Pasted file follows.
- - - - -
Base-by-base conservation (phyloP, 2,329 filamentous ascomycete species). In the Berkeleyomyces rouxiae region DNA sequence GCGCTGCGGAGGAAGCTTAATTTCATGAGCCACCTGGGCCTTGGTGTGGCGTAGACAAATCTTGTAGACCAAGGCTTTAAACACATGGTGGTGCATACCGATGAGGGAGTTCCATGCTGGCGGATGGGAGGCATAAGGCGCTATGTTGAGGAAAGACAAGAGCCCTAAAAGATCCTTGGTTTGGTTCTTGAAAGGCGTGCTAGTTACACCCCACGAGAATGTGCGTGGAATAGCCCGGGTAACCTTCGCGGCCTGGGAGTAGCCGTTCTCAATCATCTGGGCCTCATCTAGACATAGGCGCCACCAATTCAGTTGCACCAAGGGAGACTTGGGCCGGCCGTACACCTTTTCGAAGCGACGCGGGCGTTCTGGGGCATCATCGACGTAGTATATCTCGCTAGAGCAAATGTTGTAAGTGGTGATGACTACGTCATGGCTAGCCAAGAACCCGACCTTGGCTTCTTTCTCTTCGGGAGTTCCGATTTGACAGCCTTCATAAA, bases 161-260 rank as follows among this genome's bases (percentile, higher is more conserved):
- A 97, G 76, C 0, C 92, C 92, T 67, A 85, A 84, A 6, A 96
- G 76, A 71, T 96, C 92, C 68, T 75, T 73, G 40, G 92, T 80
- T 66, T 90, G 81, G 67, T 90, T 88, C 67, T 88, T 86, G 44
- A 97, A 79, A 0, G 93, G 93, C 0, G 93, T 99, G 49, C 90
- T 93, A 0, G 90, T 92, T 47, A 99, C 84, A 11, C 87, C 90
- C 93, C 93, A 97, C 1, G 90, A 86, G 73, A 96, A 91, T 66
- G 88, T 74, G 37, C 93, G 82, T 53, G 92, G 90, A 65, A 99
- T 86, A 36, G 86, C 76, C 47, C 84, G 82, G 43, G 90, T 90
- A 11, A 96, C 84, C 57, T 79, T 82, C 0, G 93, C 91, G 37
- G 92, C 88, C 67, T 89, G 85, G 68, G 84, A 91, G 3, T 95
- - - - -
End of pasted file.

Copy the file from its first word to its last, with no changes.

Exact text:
Base-by-base conservation (phyloP, 2,329 filamentous ascomycete species). In the Berkeleyomyces rouxiae region DNA sequence GCGCTGCGGAGGAAGCTTAATTTCATGAGCCACCTGGGCCTTGGTGTGGCGTAGACAAATCTTGTAGACCAAGGCTTTAAACACATGGTGGTGCATACCGATGAGGGAGTTCCATGCTGGCGGATGGGAGGCATAAGGCGCTATGTTGAGGAAAGACAAGAGCCCTAAAAGATCCTTGGTTTGGTTCTTGAAAGGCGTGCTAGTTACACCCCACGAGAATGTGCGTGGAATAGCCCGGGTAACCTTCGCGGCCTGGGAGTAGCCGTTCTCAATCATCTGGGCCTCATCTAGACATAGGCGCCACCAATTCAGTTGCACCAAGGGAGACTTGGGCCGGCCGTACACCTTTTCGAAGCGACGCGGGCGTTCTGGGGCATCATCGACGTAGTATATCTCGCTAGAGCAAATGTTGTAAGTGGTGATGACTACGTCATGGCTAGCCAAGAACCCGACCTTGGCTTCTTTCTCTTCGGGAGTTCCGATTTGACAGCCTTCATAAA, bases 161-260 rank as follows among this genome's bases (percentile, higher is more conserved):
- A 97, G 76, C 0, C 92, C 92, T 67, A 85, A 84, A 6, A 96
- G 76, A 71, T 96, C 92, C 68, T 75, T 73, G 40, G 92, T 80
- T 66, T 90, G 81, G 67, T 90, T 88, C 67, T 88, T 86, G 44
- A 97, A 79, A 0, G 93, G 93, C 0, G 93, T 99, G 49, C 90
- T 93, A 0, G 90, T 92, T 47, A 99, C 84, A 11, C 87, C 90
- C 93, C 93, A 97, C 1, G 90, A 86, G 73, A 96, A 91, T 66
- G 88, T 74, G 37, C 93, G 82, T 53, G 92, G 90, A 65, A 99
- T 86, A 36, G 86, C 76, C 47, C 84, G 82, G 43, G 90, T 90
- A 11, A 96, C 84, C 57, T 79, T 82, C 0, G 93, C 91, G 37
- G 92, C 88, C 67, T 89, G 85, G 68, G 84, A 91, G 3, T 95